As we approach the 24th of Teves, the yahrzeit of the Alter Rebbe – Rabbi Shneur Zalman of Liadi (1745-1812), founder of the Chabad chassidic movement – we should consider what he aimed to accomplish with his unique path in serving Hashem.
He actually explained his goal in great detail in a surprising source – a Hebrew affidavit written in reply to his czarist interrogators during his first arrest in 1798. After replying in Russian to simpler questions, he asked for an interpreter to answer more complex questions.
The czar himself directed that he write his replies in the “Jewish language,” which would be translated by experts. The original manuscript of the Alter Rebbe’s replies was discovered in the prosecutor-general’s archives after the Soviet Union fell. He wrote:
“1) …‘Service of G-d’ is, for us Jews, divided in two: a) studying and reading Scripture, Talmud, Midrashim, and their commentaries, and the codes that summarize all the Talmud’s laws. For this, we have several hundred works compiled in every generation; to reach the ultimate level of this study one needs extra intelligence.
“b) Prayer – whoever has some intelligence and is somewhat familiar with [Torah] works can pray properly with heartfelt devotion for most of the prayers are collected psalms and verses from King David’s Tehillim and other Prophets, and all are praises of the living and eternal Creator and His greatness and rule over multitudes of angels and the highest Heavens…and also upon the earth and below there is none else besides Him, and ‘He causes kings to rule, and His is the Kingship’…
“2) Prayer with such devotion helps and aids one to withstand one’s evil inclination all day, even after prayer, to fulfill all G-d’s commandments, whether avoiding wrongdoing or doing good…for its memory remains with a person in his mind and heart all day. But one who does not pray with such devotion, although he studies all day the laws in the Talmud and other works, he may possibly fulfill what he studies or possibly not…and he may sometimes transgress G-d’s commandments.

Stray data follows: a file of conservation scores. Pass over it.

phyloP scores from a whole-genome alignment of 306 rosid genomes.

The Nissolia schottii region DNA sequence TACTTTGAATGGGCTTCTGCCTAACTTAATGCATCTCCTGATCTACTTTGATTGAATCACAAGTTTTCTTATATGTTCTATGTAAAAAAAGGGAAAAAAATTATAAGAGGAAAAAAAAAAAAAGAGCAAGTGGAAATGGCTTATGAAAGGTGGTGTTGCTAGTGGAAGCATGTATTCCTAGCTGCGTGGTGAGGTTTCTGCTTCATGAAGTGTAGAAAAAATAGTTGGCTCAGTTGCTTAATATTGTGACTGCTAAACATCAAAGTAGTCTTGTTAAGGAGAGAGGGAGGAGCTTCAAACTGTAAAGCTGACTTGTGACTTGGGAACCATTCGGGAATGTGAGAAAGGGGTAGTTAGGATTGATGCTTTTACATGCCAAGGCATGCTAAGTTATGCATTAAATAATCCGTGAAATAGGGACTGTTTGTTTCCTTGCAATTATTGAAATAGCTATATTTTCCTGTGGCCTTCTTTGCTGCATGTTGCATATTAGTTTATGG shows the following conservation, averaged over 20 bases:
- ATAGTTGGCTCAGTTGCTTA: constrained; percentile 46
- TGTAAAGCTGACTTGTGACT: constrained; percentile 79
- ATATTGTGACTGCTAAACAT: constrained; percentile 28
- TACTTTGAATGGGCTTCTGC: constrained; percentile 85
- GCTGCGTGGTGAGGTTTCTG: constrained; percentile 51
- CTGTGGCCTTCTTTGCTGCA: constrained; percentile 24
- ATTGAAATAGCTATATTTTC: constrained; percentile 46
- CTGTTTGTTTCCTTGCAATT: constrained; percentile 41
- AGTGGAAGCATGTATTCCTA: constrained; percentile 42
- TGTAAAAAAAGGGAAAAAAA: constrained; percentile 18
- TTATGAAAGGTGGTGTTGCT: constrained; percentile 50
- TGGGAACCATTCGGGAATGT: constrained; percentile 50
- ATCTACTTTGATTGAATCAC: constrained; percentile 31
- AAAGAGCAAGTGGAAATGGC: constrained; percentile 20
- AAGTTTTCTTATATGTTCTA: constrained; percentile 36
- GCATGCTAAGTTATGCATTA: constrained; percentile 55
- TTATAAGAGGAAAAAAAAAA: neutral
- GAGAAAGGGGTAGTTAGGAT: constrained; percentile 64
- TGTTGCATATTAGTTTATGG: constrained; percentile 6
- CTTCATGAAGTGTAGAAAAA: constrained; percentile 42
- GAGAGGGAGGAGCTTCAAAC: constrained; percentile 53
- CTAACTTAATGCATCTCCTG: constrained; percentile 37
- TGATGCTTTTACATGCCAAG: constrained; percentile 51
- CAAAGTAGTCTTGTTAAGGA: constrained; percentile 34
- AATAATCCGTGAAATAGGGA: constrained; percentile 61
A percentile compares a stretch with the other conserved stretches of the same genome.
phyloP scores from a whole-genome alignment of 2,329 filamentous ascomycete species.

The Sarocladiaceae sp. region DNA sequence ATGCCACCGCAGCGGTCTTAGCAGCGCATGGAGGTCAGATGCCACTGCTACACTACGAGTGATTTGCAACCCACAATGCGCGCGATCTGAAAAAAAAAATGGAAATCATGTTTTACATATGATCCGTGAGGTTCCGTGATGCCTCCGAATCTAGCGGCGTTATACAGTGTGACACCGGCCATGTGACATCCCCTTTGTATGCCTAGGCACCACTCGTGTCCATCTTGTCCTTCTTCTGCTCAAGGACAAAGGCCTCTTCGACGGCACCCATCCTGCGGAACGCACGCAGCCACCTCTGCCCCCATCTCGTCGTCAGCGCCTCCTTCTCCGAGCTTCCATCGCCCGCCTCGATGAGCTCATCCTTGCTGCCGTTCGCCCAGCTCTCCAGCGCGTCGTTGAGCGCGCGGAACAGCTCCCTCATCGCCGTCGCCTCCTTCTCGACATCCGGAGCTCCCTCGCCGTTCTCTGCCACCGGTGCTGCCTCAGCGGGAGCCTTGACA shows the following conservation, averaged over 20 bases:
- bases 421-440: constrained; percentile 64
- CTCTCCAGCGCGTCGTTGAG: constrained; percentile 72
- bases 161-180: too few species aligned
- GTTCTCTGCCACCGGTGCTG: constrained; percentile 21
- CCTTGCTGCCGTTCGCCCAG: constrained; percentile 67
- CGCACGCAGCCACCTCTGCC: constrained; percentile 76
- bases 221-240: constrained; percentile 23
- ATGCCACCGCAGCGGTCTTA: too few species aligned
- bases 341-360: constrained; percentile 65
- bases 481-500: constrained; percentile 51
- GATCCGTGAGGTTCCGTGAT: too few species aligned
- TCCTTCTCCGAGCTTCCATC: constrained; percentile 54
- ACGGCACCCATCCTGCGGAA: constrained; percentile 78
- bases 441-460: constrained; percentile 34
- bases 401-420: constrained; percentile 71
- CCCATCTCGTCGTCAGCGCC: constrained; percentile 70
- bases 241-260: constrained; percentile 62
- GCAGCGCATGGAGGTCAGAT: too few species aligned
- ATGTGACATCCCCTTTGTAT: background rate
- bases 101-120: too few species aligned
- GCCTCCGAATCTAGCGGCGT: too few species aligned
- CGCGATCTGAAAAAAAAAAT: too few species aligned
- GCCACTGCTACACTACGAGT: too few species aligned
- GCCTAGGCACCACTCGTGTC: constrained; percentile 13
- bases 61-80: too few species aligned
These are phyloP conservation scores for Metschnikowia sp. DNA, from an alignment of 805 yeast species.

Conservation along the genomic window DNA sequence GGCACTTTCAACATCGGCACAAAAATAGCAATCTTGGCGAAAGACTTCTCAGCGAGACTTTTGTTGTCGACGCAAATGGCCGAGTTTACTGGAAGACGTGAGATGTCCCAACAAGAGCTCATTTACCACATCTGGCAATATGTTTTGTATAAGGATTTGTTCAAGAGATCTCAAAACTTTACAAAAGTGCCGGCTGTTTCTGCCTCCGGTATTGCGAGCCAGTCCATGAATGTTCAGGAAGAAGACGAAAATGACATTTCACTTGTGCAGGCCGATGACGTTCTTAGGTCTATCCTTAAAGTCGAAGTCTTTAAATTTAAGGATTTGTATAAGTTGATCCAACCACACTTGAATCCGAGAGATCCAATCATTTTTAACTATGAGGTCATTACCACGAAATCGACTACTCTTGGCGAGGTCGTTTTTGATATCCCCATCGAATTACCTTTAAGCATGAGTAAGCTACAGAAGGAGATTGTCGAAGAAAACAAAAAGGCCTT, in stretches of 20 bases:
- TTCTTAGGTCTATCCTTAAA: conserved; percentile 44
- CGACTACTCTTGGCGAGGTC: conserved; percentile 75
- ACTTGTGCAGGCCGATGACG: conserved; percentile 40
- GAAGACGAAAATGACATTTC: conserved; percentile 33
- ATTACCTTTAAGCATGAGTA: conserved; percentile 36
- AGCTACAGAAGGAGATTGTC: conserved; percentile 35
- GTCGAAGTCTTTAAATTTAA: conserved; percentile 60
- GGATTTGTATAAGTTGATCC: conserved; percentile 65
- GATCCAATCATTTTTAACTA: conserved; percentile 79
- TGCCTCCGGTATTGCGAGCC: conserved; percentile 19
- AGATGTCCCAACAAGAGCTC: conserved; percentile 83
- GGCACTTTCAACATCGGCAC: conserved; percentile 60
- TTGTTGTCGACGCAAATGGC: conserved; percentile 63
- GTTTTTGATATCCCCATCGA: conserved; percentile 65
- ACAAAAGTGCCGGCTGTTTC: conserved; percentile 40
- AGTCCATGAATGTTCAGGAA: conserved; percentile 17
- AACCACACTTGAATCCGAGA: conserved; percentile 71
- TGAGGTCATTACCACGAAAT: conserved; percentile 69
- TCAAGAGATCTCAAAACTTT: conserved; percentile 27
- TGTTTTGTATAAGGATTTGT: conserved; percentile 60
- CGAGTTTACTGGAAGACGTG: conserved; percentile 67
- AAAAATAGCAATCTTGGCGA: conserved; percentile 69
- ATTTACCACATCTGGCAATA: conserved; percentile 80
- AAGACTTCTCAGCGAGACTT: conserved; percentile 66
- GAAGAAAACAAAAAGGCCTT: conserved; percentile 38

“But even if one does not transgress at all, it is still not good to pray directly to G-d and declare ‘Blessed are You’ while his heart thinks about his business dealings and worldly affairs, and likewise the rest of the prayers, which are very long and in a language to which one is unaccustomed all day, which is why one can [easily] think alien thoughts.
“3) Such devotion in prayer needs to be taught by a wise and perceptive person…[who can] explain according to each person’s personality the meaning of prayer and its devotion and the subject of the Creator’s greatness and kindness…for in the words of prayer everything is indicated in great brevity, as was the way of the Prophets, who spoke briefly, and one phrase includes and bears many interpretations, as is known to those versant in Scripture.
“Therefore, those who know, who are called by the name ‘Rabbis,’ have the duty to teach and interpret to those who don’t know, and also to address them with words of inspiration to arouse and subdue their heart to G-d so they should request forgiveness for their sins with heartfelt devotion, because prayer with all Jews concludes with a request for Divine mercy for sins [tachanun], and also for human beings’ other needs such as healing and livelihood.
“All these subjects are stated in the Talmud and Midrashim, too, but not everyone is well-versed in them and one needs to learn them from one who is well-versed and understanding.
“4) Long-time custom among all Jews was that every town had two large buildings for prayer: a beis haknesses and a beis hamidrash. The beis haknesses was for the masses, who were busy with work all day, and most were not at all familiar with [Torah] works, and were unable to pray with such devotion; [they just said] the words of prayer three times daily.
The beis hamidrash was for those familiar with [Torah] works, to pray there with heartfelt devotion, at length, each according to his intelligence and heart feelings. [Torah] works written by our Sages two centuries ago [Shulchan Aruch, etc.] state explicitly that [some people] used to pray Shacharis at length every day for about two hours or more because of their lengthy heartfelt devotion.”
(To be continued)